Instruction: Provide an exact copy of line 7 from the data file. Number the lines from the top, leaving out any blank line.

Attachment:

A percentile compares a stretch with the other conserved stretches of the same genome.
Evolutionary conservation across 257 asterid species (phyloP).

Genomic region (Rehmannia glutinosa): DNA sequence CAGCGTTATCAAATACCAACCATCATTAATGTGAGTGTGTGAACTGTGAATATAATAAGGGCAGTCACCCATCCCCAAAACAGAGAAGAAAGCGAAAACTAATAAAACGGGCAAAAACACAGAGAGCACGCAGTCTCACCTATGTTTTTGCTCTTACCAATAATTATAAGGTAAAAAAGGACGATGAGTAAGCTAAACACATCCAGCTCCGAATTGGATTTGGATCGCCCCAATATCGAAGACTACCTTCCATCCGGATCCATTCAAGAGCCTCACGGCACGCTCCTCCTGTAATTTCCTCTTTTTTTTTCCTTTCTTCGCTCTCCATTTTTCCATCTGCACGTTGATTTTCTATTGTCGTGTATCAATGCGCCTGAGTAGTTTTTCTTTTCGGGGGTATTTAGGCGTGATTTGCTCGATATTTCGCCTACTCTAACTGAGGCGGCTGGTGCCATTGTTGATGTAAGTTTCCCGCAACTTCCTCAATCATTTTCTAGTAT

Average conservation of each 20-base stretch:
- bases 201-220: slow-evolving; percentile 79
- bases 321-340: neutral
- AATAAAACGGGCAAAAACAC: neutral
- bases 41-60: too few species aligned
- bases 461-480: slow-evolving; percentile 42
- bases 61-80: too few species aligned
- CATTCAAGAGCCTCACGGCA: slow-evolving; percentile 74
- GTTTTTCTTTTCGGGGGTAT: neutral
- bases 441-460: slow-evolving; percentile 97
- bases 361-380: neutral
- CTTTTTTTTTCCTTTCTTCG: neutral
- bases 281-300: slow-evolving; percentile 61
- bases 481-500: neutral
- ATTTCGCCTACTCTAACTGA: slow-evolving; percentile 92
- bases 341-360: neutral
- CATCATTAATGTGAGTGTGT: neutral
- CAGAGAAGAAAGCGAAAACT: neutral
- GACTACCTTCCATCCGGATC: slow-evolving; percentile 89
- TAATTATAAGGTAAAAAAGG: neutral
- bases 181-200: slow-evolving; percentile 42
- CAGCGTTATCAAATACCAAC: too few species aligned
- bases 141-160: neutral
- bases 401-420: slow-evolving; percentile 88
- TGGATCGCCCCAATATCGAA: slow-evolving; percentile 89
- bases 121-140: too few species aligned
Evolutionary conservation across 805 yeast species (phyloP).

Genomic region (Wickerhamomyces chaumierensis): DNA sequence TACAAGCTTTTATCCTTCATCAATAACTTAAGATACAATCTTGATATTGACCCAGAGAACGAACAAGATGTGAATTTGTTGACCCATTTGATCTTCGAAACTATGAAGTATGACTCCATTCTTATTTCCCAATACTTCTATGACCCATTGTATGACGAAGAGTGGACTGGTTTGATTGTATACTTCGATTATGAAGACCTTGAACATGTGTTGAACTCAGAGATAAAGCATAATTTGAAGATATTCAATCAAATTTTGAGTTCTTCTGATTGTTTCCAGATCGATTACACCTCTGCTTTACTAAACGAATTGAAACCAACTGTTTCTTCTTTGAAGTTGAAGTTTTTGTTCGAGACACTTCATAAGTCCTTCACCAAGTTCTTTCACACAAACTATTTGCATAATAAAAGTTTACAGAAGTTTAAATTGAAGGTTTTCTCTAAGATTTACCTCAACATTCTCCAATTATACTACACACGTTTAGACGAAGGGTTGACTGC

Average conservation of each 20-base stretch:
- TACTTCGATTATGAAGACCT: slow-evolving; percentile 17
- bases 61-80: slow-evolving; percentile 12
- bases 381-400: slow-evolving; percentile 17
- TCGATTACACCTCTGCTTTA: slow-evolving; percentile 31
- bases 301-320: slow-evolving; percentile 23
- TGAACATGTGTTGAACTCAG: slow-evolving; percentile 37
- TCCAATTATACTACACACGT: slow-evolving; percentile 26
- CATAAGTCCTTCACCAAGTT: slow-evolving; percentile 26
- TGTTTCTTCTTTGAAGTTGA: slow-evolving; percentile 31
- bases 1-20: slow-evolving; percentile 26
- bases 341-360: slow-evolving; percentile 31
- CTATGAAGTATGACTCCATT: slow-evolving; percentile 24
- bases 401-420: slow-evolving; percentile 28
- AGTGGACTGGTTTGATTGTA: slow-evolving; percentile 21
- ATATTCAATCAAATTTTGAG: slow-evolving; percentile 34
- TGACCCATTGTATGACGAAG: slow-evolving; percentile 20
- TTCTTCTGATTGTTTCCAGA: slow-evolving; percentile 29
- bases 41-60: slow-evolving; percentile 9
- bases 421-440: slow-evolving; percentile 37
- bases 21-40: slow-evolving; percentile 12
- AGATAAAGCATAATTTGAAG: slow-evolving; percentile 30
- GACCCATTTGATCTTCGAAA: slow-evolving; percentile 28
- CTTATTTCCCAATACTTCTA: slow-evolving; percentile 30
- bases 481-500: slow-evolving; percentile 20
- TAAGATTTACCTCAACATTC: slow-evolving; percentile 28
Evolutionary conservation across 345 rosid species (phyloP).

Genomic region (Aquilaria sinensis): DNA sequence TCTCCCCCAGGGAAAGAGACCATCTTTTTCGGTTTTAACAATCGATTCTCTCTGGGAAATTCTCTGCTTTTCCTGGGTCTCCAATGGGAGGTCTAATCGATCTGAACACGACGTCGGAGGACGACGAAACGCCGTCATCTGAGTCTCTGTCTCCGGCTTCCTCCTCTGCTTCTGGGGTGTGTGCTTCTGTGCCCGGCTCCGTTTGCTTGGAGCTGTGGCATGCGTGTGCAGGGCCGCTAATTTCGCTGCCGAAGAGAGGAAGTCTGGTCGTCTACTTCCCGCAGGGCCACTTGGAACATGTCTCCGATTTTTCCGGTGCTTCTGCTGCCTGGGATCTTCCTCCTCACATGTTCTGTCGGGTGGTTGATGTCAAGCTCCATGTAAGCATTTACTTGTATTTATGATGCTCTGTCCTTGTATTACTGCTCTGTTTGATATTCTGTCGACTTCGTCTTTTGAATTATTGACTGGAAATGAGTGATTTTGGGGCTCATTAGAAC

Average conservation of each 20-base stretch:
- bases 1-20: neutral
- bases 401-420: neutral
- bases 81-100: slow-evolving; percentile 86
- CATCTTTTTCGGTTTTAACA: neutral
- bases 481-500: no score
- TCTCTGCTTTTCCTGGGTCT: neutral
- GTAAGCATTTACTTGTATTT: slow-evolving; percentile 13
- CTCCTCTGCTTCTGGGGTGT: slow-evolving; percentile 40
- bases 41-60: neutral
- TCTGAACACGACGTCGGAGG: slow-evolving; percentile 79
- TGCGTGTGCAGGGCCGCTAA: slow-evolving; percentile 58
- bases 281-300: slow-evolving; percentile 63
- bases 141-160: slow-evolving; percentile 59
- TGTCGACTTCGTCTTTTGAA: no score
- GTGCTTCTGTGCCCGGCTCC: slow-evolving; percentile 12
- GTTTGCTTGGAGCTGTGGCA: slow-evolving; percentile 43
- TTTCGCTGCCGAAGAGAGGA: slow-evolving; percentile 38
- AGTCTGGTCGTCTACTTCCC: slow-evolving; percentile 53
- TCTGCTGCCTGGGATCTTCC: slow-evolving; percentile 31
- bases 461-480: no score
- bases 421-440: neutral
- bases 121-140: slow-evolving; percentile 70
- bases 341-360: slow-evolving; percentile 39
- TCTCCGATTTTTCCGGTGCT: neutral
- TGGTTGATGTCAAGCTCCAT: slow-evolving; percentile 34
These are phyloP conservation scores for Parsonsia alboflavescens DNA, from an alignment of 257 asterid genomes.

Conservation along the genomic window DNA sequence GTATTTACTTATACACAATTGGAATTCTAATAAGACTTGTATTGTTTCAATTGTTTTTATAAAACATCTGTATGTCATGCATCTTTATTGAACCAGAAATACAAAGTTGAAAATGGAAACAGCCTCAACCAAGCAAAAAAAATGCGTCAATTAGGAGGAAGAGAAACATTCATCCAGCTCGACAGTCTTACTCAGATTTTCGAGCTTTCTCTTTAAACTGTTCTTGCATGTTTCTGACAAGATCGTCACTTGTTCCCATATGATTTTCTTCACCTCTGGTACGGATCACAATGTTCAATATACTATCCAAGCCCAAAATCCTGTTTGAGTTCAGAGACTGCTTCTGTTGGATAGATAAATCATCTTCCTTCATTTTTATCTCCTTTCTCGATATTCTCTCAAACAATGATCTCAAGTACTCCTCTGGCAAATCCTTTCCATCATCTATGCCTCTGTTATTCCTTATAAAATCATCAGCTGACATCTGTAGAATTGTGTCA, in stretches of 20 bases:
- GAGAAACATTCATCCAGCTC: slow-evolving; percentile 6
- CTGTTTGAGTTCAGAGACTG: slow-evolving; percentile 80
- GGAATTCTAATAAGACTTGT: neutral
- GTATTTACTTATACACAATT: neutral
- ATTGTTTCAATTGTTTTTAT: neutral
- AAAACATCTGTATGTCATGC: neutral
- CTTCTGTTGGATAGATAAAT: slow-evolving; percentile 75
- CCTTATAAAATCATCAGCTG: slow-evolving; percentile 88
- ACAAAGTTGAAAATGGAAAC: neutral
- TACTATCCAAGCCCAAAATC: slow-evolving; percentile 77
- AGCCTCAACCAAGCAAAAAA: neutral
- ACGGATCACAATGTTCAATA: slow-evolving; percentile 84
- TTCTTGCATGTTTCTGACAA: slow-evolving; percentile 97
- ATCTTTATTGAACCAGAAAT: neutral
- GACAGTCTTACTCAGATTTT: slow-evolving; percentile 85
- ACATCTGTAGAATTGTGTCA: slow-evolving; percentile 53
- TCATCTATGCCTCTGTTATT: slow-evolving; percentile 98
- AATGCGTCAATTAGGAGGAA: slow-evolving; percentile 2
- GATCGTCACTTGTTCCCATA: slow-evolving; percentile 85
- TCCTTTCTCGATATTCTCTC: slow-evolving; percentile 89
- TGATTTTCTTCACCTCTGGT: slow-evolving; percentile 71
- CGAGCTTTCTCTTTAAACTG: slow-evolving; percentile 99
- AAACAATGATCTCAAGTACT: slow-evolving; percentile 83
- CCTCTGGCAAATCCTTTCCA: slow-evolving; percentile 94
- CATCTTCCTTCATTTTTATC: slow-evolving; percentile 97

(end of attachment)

- AATAAAACGGGCAAAAACAC: neutral